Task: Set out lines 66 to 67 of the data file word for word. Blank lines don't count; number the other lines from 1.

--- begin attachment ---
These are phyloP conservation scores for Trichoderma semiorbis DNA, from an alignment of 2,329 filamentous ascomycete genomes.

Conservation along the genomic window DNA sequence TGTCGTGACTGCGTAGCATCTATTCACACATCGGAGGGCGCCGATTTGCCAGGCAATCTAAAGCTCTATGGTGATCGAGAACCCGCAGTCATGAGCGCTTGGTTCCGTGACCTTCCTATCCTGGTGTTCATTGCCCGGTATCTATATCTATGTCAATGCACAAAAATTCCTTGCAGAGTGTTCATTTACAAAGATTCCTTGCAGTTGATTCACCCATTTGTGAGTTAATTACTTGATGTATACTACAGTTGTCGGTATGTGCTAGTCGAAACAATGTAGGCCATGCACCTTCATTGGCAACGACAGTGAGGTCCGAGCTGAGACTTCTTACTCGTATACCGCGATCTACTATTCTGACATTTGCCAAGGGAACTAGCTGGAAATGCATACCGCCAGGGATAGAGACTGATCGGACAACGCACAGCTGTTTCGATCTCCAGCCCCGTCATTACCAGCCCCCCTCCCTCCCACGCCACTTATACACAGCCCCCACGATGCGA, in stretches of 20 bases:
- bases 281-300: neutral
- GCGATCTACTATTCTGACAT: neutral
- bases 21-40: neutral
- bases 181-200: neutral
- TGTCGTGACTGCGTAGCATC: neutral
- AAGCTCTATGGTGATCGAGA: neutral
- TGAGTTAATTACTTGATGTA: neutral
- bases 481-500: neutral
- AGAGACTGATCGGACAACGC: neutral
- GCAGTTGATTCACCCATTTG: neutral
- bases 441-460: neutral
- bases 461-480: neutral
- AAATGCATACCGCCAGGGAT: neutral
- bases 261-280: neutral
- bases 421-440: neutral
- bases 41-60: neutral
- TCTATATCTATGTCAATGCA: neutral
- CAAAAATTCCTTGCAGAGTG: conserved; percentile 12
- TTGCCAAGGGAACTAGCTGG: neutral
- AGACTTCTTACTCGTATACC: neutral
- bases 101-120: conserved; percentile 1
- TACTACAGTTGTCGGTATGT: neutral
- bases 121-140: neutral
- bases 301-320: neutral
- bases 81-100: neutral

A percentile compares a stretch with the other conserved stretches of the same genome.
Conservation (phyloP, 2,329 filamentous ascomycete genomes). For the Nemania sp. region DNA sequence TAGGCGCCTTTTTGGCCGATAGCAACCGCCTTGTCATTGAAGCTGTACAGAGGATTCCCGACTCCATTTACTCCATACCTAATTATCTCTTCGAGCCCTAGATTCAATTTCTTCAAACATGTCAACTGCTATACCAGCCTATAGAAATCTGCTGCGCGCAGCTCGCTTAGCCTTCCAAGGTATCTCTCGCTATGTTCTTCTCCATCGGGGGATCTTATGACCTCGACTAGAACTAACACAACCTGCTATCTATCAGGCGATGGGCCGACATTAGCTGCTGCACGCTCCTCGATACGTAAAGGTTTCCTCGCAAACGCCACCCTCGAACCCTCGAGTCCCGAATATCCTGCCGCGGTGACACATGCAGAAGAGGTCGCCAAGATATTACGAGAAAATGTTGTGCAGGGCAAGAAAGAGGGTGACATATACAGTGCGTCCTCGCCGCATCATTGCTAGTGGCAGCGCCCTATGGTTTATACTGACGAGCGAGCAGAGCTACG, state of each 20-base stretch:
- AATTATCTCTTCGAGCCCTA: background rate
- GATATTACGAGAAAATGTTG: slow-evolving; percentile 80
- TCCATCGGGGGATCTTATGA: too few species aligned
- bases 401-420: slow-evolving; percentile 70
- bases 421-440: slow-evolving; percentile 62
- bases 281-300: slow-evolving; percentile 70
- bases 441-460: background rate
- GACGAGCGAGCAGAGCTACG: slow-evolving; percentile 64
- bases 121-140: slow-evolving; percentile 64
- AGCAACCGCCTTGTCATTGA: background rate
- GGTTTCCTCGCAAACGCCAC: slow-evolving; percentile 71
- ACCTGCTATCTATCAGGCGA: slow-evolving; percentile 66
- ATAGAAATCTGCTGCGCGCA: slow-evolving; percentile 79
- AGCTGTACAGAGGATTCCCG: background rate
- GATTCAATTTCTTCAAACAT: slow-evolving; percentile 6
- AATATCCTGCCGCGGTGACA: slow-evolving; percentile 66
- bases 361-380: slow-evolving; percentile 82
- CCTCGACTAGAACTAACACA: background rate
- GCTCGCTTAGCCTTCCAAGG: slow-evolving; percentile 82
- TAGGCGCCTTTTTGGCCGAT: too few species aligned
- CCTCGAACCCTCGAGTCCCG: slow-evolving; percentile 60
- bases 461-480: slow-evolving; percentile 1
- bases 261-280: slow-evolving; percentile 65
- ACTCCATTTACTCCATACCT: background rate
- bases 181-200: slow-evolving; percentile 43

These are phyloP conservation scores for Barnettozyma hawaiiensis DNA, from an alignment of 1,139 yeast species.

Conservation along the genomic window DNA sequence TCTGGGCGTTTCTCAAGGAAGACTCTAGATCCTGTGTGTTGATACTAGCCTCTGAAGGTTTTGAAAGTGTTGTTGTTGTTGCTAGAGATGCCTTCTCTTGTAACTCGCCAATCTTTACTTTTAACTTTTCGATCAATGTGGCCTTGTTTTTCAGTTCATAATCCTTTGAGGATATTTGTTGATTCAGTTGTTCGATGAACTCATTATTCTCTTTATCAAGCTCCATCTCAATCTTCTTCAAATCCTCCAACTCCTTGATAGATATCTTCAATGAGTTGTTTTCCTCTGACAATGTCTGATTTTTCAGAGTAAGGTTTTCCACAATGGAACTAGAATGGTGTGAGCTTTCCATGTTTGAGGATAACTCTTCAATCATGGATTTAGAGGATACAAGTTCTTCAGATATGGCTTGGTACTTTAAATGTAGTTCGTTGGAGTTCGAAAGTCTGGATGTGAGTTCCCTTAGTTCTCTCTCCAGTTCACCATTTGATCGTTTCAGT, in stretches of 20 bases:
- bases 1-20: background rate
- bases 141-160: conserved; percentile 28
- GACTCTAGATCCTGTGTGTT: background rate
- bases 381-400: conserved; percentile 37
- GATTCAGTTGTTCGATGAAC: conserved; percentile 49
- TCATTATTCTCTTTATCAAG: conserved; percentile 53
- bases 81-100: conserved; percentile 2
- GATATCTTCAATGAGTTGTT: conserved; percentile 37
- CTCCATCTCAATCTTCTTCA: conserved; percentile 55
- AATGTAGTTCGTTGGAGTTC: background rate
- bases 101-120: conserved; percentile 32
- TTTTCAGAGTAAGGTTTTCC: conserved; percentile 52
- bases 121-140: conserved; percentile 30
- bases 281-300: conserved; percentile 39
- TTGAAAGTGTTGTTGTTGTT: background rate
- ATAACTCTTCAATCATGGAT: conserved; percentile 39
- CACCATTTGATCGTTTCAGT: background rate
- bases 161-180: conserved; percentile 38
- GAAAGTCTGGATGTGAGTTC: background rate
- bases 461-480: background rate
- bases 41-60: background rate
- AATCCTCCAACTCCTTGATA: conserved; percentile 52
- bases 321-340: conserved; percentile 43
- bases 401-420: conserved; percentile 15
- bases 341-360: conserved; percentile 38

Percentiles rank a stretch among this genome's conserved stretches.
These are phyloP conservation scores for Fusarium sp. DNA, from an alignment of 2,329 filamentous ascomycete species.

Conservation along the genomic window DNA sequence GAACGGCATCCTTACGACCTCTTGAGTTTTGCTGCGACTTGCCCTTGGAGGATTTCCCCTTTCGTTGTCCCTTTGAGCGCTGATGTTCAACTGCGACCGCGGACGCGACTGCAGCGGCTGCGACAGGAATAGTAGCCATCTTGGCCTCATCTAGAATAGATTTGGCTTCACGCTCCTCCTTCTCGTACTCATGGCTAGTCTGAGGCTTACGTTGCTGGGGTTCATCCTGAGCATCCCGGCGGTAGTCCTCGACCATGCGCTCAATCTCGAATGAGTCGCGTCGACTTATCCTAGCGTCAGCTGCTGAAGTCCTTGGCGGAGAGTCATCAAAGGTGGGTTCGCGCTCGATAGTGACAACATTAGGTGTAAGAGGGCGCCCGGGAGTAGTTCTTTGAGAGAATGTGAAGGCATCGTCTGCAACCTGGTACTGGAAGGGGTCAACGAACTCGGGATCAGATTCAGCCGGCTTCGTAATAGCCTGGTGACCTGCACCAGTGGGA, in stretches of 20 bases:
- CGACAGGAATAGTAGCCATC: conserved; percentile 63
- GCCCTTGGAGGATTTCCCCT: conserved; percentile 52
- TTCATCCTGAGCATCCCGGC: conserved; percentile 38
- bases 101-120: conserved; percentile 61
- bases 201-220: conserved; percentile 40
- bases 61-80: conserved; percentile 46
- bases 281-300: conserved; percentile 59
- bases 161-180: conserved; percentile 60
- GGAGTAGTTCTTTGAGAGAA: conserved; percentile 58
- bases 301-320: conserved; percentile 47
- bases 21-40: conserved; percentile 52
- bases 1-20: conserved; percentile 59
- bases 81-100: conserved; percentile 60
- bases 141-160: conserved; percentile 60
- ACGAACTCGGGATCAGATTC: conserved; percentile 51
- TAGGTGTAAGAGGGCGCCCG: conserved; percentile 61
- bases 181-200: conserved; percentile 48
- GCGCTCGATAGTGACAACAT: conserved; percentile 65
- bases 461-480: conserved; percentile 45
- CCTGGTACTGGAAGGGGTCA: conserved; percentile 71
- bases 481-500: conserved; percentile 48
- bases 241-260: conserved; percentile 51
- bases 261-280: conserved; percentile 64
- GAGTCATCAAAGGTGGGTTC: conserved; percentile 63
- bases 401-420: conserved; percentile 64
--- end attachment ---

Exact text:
- AATGTAGTTCGTTGGAGTTC: background rate
- bases 101-120: conserved; percentile 32